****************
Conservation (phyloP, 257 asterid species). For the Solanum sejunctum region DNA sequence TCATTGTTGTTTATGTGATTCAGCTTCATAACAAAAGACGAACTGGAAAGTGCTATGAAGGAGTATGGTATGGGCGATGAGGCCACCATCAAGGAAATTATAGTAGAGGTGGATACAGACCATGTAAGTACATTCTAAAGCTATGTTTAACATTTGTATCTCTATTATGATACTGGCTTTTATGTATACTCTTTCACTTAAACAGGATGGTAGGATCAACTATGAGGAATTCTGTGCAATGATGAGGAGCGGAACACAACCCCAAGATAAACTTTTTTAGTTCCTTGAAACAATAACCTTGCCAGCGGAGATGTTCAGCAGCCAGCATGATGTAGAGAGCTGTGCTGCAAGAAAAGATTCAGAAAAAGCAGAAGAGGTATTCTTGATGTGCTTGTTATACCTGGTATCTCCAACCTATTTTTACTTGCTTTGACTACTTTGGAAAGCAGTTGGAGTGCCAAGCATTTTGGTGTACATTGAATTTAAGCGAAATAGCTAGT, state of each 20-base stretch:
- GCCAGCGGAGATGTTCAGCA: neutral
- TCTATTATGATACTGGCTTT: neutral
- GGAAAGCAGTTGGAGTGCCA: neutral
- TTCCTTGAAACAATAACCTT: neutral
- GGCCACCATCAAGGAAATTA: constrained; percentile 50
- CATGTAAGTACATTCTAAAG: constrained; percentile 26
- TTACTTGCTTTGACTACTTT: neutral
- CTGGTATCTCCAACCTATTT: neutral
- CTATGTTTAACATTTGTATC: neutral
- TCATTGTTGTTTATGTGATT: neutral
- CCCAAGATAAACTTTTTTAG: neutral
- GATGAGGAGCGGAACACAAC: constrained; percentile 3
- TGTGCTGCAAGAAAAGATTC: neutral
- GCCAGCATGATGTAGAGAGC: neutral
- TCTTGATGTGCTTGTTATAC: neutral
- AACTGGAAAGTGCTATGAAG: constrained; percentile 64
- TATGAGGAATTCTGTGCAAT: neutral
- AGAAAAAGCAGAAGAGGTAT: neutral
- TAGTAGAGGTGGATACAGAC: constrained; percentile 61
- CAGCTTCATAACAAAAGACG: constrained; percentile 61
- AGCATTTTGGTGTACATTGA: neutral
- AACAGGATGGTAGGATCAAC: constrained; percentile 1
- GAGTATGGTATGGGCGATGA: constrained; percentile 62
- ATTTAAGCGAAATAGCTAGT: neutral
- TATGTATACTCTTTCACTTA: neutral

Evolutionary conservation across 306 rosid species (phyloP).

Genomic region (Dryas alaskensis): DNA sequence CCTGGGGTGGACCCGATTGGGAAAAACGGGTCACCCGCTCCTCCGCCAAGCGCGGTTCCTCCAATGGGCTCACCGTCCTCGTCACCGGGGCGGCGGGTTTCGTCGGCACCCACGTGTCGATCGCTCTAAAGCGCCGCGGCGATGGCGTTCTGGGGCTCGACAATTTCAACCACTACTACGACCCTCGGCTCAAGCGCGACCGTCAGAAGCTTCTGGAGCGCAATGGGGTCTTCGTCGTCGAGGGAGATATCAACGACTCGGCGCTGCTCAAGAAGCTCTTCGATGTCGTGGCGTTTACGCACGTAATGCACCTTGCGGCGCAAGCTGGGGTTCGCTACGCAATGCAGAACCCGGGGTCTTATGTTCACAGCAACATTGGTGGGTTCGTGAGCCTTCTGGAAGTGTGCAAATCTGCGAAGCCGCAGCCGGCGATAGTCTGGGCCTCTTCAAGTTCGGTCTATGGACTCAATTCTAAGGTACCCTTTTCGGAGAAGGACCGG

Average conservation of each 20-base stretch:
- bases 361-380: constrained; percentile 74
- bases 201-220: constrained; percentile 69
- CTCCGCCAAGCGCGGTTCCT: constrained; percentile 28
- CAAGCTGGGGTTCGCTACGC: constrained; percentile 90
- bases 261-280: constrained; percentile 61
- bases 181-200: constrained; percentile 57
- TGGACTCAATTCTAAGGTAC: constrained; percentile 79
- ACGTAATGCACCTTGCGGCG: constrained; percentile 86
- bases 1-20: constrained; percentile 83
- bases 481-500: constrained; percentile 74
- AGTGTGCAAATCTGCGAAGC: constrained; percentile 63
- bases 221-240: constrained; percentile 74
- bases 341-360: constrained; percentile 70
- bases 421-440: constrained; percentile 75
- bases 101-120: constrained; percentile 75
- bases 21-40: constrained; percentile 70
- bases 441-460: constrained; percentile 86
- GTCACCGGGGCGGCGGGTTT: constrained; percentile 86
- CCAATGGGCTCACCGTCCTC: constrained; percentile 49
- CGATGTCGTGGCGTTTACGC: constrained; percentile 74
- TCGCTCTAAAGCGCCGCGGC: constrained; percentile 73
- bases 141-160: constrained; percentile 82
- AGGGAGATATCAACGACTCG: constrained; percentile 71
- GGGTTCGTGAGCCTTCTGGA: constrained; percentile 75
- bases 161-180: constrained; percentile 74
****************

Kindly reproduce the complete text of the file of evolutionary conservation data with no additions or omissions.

Conservation (phyloP, 257 asterid species). For the Solanum sejunctum region DNA sequence TCATTGTTGTTTATGTGATTCAGCTTCATAACAAAAGACGAACTGGAAAGTGCTATGAAGGAGTATGGTATGGGCGATGAGGCCACCATCAAGGAAATTATAGTAGAGGTGGATACAGACCATGTAAGTACATTCTAAAGCTATGTTTAACATTTGTATCTCTATTATGATACTGGCTTTTATGTATACTCTTTCACTTAAACAGGATGGTAGGATCAACTATGAGGAATTCTGTGCAATGATGAGGAGCGGAACACAACCCCAAGATAAACTTTTTTAGTTCCTTGAAACAATAACCTTGCCAGCGGAGATGTTCAGCAGCCAGCATGATGTAGAGAGCTGTGCTGCAAGAAAAGATTCAGAAAAAGCAGAAGAGGTATTCTTGATGTGCTTGTTATACCTGGTATCTCCAACCTATTTTTACTTGCTTTGACTACTTTGGAAAGCAGTTGGAGTGCCAAGCATTTTGGTGTACATTGAATTTAAGCGAAATAGCTAGT, state of each 20-base stretch:
- GCCAGCGGAGATGTTCAGCA: neutral
- TCTATTATGATACTGGCTTT: neutral
- GGAAAGCAGTTGGAGTGCCA: neutral
- TTCCTTGAAACAATAACCTT: neutral
- GGCCACCATCAAGGAAATTA: constrained; percentile 50
- CATGTAAGTACATTCTAAAG: constrained; percentile 26
- TTACTTGCTTTGACTACTTT: neutral
- CTGGTATCTCCAACCTATTT: neutral
- CTATGTTTAACATTTGTATC: neutral
- TCATTGTTGTTTATGTGATT: neutral
- CCCAAGATAAACTTTTTTAG: neutral
- GATGAGGAGCGGAACACAAC: constrained; percentile 3
- TGTGCTGCAAGAAAAGATTC: neutral
- GCCAGCATGATGTAGAGAGC: neutral
- TCTTGATGTGCTTGTTATAC: neutral
- AACTGGAAAGTGCTATGAAG: constrained; percentile 64
- TATGAGGAATTCTGTGCAAT: neutral
- AGAAAAAGCAGAAGAGGTAT: neutral
- TAGTAGAGGTGGATACAGAC: constrained; percentile 61
- CAGCTTCATAACAAAAGACG: constrained; percentile 61
- AGCATTTTGGTGTACATTGA: neutral
- AACAGGATGGTAGGATCAAC: constrained; percentile 1
- GAGTATGGTATGGGCGATGA: constrained; percentile 62
- ATTTAAGCGAAATAGCTAGT: neutral
- TATGTATACTCTTTCACTTA: neutral

Evolutionary conservation across 306 rosid species (phyloP).

Genomic region (Dryas alaskensis): DNA sequence CCTGGGGTGGACCCGATTGGGAAAAACGGGTCACCCGCTCCTCCGCCAAGCGCGGTTCCTCCAATGGGCTCACCGTCCTCGTCACCGGGGCGGCGGGTTTCGTCGGCACCCACGTGTCGATCGCTCTAAAGCGCCGCGGCGATGGCGTTCTGGGGCTCGACAATTTCAACCACTACTACGACCCTCGGCTCAAGCGCGACCGTCAGAAGCTTCTGGAGCGCAATGGGGTCTTCGTCGTCGAGGGAGATATCAACGACTCGGCGCTGCTCAAGAAGCTCTTCGATGTCGTGGCGTTTACGCACGTAATGCACCTTGCGGCGCAAGCTGGGGTTCGCTACGCAATGCAGAACCCGGGGTCTTATGTTCACAGCAACATTGGTGGGTTCGTGAGCCTTCTGGAAGTGTGCAAATCTGCGAAGCCGCAGCCGGCGATAGTCTGGGCCTCTTCAAGTTCGGTCTATGGACTCAATTCTAAGGTACCCTTTTCGGAGAAGGACCGG

Average conservation of each 20-base stretch:
- bases 361-380: constrained; percentile 74
- bases 201-220: constrained; percentile 69
- CTCCGCCAAGCGCGGTTCCT: constrained; percentile 28
- CAAGCTGGGGTTCGCTACGC: constrained; percentile 90
- bases 261-280: constrained; percentile 61
- bases 181-200: constrained; percentile 57
- TGGACTCAATTCTAAGGTAC: constrained; percentile 79
- ACGTAATGCACCTTGCGGCG: constrained; percentile 86
- bases 1-20: constrained; percentile 83
- bases 481-500: constrained; percentile 74
- AGTGTGCAAATCTGCGAAGC: constrained; percentile 63
- bases 221-240: constrained; percentile 74
- bases 341-360: constrained; percentile 70
- bases 421-440: constrained; percentile 75
- bases 101-120: constrained; percentile 75
- bases 21-40: constrained; percentile 70
- bases 441-460: constrained; percentile 86
- GTCACCGGGGCGGCGGGTTT: constrained; percentile 86
- CCAATGGGCTCACCGTCCTC: constrained; percentile 49
- CGATGTCGTGGCGTTTACGC: constrained; percentile 74
- TCGCTCTAAAGCGCCGCGGC: constrained; percentile 73
- bases 141-160: constrained; percentile 82
- AGGGAGATATCAACGACTCG: constrained; percentile 71
- GGGTTCGTGAGCCTTCTGGA: constrained; percentile 75
- bases 161-180: constrained; percentile 74